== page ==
Florida A&M University’s student government president recently was removed from the college’s board of trustees. But no one will say why. Officials told the student newspaper, The Famuan, that the matter is confidential under FERPA, the Family Educational Rights and Privacy Act.
The Famuan published a strongly worded column criticizing the university’s decision to withhold information about the trustee’s removal.
“However, people need to realize that by putting yourself into the position of a public figure and joining the BOT, you are subject to scrutiny, and your actions have to be made publicly,” Managing Editor Jorge Rodriquez-Jimenez wrote. “For the university to try to protect a public figure by screaming FERPA makes me question what other lines they are willing to blur to save face.”
Source: The Famuan, Stop hiding behind FERPA, (March 22, 2013)
SPLC Executive Director Frank LoMonte:
So, here’s the thing. In January, the editor of the FAMU student newspaper vanished — and the university wouldn’t say why. Then in March, the student representative on FAMU’s board of trustees disappeared — and again, FAMU wouldn’t explain why.
There’s only one logical explanation.
Florida’s full of these suckers, they’re fast, they strike without warning — and they’re hungry.
So… on the remote possibility that the campus is NOT full of killer sinkholes — that, instead, FAMU’s student body president was disqualified from the board for academic or disciplinary reasons — is there any reason FAMU can’t say so?
Well, for starters, a Tallahassee TV news station reported March 21 that the former trustee, Marissa West, “resigned” from student government. A resignation from elected office is not a piece of confidential education information, so FAMU clearly can (but apparently won’t) confirm that much.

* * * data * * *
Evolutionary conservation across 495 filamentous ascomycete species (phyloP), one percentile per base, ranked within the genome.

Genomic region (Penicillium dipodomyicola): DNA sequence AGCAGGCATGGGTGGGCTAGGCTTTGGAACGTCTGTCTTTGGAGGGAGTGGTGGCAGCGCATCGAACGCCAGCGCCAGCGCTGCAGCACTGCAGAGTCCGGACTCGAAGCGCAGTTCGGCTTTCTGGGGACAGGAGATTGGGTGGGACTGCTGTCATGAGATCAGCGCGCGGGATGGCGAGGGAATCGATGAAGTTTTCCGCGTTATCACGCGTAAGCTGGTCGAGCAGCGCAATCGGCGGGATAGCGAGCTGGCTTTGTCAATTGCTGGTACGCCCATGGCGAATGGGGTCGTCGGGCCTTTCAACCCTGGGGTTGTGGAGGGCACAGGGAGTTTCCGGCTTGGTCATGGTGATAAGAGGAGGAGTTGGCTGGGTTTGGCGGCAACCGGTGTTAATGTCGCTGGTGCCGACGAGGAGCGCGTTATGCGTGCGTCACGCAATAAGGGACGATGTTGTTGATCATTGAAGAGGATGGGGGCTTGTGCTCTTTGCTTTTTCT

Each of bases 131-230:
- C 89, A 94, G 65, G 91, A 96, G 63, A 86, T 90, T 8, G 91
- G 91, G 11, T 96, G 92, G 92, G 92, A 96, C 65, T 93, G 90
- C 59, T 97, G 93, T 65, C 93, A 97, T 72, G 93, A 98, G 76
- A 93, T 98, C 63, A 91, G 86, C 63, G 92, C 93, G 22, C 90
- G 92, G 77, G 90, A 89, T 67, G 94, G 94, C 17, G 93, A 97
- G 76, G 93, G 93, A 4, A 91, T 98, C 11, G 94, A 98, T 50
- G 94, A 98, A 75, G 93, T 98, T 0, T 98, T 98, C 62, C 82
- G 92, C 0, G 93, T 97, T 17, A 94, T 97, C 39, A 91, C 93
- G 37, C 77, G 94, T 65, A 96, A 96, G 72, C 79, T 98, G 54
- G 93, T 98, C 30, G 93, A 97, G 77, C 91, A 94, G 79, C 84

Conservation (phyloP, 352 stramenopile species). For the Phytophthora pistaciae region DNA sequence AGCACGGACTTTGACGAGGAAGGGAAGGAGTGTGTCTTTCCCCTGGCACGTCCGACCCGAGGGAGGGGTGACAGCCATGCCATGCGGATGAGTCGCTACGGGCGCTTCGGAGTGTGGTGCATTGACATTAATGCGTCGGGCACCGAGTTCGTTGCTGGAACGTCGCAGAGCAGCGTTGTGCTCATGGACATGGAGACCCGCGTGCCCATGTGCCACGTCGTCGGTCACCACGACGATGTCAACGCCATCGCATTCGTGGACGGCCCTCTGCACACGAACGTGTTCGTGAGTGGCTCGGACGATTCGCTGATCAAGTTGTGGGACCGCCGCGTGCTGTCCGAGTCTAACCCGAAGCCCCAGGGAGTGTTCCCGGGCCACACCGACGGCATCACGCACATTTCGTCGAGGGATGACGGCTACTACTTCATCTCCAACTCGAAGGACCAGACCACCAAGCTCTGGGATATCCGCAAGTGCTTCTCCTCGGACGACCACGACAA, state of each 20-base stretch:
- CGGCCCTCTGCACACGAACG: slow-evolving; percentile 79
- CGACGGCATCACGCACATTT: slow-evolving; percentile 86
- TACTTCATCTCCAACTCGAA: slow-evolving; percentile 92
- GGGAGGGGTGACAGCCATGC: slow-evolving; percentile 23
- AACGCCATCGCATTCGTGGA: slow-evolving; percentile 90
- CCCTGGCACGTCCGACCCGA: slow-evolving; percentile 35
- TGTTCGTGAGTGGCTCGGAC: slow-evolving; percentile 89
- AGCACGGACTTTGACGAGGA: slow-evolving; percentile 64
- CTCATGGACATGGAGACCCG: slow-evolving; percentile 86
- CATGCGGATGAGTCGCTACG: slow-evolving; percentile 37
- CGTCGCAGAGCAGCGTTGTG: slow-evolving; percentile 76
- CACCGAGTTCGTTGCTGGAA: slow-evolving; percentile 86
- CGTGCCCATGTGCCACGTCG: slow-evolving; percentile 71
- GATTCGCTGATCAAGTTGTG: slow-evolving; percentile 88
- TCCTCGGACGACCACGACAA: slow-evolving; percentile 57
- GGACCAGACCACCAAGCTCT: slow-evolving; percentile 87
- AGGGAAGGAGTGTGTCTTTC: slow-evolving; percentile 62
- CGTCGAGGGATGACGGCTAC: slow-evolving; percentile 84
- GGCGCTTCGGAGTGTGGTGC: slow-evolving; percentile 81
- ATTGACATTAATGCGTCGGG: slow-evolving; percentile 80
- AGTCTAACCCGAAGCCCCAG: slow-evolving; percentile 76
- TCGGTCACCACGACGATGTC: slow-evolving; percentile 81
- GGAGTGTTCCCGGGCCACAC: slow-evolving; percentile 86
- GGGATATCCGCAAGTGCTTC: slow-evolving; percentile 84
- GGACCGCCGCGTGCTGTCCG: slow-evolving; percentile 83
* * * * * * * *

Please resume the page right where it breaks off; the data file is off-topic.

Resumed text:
And FAMU probably can say quite a bit more. By way of reminder, FERPA protects the confidentiality of records — not of facts. If FAMU’s information about the former elected official comes from a source other than education records (for instance, from city police reports), then that information is not FERPA-protected.
As even universities themselves admit (when admitting it serves their self-interest), FERPA does not apply to one-off disclosures — it penalizes schools that have a “policy” of releasing confidential records. What “policy” might conceivably exist here? “Every single time we fire the student member of the Board of Trustees, we tell people why” isn’t (let’s hope!) a routine practice.
The fact that we’re even arguing about this at all illustrates how hopelessly dysfunctional FERPA is. When you run for the highest-profile office on your campus, and agree to sit on the university’s governing board, you implicitly waive a degree of privacy as it relates to your job performance and your fitness to serve.
But because the FERPA statute doesn’t provide for a “waiver by conduct,” it’s literally possible that you could get your grade-point average tattooed on your forehead (by the way, don’t) and yet file a FERPA complaint if the college discloses it.
Bottom line: FAMU legally can (and ethically should) say something about why its students no longer are represented by the elected trustee of their choice. And unless disclosing the basis for the departure necessarily requires giving away a piece of confidential information gleaned from education records, then the college legally can (and ethically should) give the public a full explanation.
Just to be safe, Florida needs to get cracking on plugging those killer sinkholes. Starting with the information sinkhole that is Florida A&M University.